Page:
BOOK OF PROVERBS
Solomon, king of Israel, was the son of David and Bathsheba. He was about twenty when he took the throne, and he reigned for forty years from 971-931 A.C. About 3,000 proverbs and 1,005 songs are attributed to Solomon. That he authored most of the Book of Proverbs is appropriate since he was acclaimed the wisest person in his time (1 Kings 4:29-32). Nothing is known of Agur, to whom Proverbs 30 is ascribed, or of Lemuel, whose words are found in Proverbs 31. Solomon’s strengths were not on the battlefield but in the realm of the mind: meditation, organization, planning, and negotiation. Except for Moses, Solomon wrote more of the Old Testament than any other man. The writing of the Song of Solomon is assigned to his youth, Proverbs to his mature years when he was at the height of his power, and Ecclesiastes to his later years as he reflected on his life and experience.
Most of this collection of proverbs was gathered during the tenth century B.C. and took its final form from 729 to 686 B.C.
The purpose of the Book of Proverbs is to develop in men and women (and especially the young) a wise, skillful way of living (Proverbs 1:7, 9:10). To be wise in the biblical sense means beginning with a right relationship to God. Such wisdom applies practical knowledge about God in order to live skillfully. Proverbs are precepts for practical prudence.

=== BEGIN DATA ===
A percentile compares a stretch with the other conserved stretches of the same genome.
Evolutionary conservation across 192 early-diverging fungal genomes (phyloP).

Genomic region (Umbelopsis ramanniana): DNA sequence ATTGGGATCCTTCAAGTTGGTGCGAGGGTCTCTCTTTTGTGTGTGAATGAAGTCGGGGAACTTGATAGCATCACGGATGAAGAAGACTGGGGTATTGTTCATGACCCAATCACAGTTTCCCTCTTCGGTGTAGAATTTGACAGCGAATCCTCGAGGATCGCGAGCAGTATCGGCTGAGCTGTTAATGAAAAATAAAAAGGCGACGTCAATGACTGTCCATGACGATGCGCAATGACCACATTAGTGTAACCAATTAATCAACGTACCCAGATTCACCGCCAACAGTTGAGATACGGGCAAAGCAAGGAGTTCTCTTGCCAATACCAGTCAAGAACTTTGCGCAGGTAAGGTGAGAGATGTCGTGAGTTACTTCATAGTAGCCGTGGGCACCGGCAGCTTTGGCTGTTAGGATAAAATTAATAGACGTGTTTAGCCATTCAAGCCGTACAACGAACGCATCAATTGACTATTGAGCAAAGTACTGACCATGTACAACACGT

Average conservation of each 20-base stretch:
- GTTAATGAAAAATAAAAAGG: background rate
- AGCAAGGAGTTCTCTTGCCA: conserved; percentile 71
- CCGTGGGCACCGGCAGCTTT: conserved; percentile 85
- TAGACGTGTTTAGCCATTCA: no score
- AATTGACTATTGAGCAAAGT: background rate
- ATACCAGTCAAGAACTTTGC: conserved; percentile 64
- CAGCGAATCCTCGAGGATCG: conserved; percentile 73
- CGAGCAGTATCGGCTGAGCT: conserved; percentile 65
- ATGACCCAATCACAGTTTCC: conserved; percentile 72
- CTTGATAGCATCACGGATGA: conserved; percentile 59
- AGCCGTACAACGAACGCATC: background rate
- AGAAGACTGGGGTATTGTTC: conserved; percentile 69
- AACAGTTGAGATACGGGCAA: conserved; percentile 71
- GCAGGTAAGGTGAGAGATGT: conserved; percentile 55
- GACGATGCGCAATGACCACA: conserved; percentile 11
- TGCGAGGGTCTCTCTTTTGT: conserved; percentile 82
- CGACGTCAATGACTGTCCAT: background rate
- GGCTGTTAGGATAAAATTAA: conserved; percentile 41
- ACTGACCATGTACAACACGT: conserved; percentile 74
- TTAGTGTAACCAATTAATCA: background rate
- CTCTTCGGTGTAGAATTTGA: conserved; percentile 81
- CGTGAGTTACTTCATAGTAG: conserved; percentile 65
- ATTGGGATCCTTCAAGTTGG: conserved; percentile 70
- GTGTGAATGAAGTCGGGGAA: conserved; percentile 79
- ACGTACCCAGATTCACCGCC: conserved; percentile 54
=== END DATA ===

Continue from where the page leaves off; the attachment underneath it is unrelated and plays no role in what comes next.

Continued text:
The name of this book expresses its writing style. A “proverb” (Hebrews masha, lit. “to be like” or “to be compared with”) is a statement that makes a comparison, usually in the form of a brief saying instead of many words. These are brief but vivid statements taken from everyday life; they are practical guidelines for successful living. A proverb does not argue; it assumes. Its primary purpose is not to explain a matter but to give pointed expression to the idea. Many of the proverbial maxims should be recognized as guidelines, not necessarily absolutes. What is stated is generally true, although there may be exceptions.
Proverbs refers often to the “path” and the “way,” indicating conduct and lifestyle and providing both a goal and a means to reach that goal. The goal is successful living, and the route to that goal is the way of wisdom. Along the route, almost every facet of important human relationships is mentioned. The Book of Proverbs is as relevant now as when it was written. Wisdom concerning relationships is timeless, just as the nature of sin and foolishness never changes. Running throughout the practical philosophy of these proverbs is an awareness of the perpetual struggle between good and evil in our lives. Powerful contrasts are used to show why wisdom is the answer. Set in vivid contrast are the ideas of wisdom vs. folly, good vs. evil, life vs. death, fidelity vs. adultery, truth vs. falsehood, prudence vs. rashness, prosperity vs. poverty, industry vs. indolence. Truths of eternal importance are set forth:
- Wisdom (godly living) is more valuable than jewels or wealth.
- Wisdom originates with God.
- Wisdom is available to all, but each woman and man must choose the path of wisdom.
- The wise are rewarded for their righteousness.
- The foolish reap the consequences of their evil dees.